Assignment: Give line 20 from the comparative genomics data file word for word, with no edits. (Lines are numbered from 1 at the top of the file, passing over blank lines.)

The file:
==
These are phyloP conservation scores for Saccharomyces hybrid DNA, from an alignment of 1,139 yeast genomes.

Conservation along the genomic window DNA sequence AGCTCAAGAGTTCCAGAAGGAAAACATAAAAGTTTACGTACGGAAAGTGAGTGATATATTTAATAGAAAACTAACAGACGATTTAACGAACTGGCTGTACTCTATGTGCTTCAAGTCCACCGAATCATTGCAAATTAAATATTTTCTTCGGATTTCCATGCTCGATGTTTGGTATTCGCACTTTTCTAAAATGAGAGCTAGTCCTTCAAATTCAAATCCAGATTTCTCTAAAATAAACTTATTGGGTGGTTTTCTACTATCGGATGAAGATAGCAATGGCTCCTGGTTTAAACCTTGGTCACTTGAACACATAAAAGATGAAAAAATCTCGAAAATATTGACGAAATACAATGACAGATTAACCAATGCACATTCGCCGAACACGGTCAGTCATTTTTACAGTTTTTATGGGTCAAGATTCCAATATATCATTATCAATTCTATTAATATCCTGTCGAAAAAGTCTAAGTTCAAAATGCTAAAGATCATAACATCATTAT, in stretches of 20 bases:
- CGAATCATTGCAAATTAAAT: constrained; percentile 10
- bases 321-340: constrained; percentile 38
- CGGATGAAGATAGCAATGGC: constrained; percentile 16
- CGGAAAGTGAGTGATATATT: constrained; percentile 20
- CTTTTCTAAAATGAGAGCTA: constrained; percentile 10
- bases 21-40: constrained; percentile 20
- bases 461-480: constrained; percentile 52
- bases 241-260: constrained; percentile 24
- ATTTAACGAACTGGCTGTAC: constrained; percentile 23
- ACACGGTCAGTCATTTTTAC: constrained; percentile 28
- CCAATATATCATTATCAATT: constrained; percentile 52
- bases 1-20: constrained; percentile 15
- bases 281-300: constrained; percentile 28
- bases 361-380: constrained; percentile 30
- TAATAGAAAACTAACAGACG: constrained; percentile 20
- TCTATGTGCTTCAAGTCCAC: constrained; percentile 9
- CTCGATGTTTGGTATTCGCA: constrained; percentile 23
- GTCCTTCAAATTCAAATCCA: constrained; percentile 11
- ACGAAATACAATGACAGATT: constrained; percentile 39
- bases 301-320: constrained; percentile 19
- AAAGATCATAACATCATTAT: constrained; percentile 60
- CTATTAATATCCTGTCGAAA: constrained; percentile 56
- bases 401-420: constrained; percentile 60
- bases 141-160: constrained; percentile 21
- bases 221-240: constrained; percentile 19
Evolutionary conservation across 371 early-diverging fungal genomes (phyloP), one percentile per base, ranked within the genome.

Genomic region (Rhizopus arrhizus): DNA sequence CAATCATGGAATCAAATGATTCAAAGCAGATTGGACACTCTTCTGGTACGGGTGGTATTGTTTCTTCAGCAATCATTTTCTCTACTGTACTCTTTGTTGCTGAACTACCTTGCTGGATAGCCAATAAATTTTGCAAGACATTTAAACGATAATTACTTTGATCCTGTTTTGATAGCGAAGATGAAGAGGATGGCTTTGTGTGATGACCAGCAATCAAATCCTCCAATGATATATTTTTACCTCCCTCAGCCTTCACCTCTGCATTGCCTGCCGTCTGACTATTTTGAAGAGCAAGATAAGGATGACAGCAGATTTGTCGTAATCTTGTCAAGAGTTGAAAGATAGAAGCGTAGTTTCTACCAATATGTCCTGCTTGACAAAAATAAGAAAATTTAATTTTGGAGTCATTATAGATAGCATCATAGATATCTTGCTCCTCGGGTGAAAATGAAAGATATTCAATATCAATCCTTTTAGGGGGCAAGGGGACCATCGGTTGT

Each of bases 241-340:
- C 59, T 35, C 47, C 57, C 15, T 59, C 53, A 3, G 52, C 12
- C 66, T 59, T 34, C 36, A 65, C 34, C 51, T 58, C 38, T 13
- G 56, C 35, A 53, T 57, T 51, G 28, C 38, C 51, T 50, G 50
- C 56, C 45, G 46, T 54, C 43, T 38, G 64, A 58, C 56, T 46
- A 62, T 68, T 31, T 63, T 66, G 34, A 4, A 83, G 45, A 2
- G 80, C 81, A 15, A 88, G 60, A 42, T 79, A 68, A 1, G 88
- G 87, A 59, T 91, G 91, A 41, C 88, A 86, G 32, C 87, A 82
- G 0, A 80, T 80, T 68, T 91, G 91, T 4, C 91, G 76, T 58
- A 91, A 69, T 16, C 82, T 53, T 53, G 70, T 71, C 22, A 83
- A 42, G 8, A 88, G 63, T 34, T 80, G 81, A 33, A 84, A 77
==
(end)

- GTCCTTCAAATTCAAATCCA: constrained; percentile 11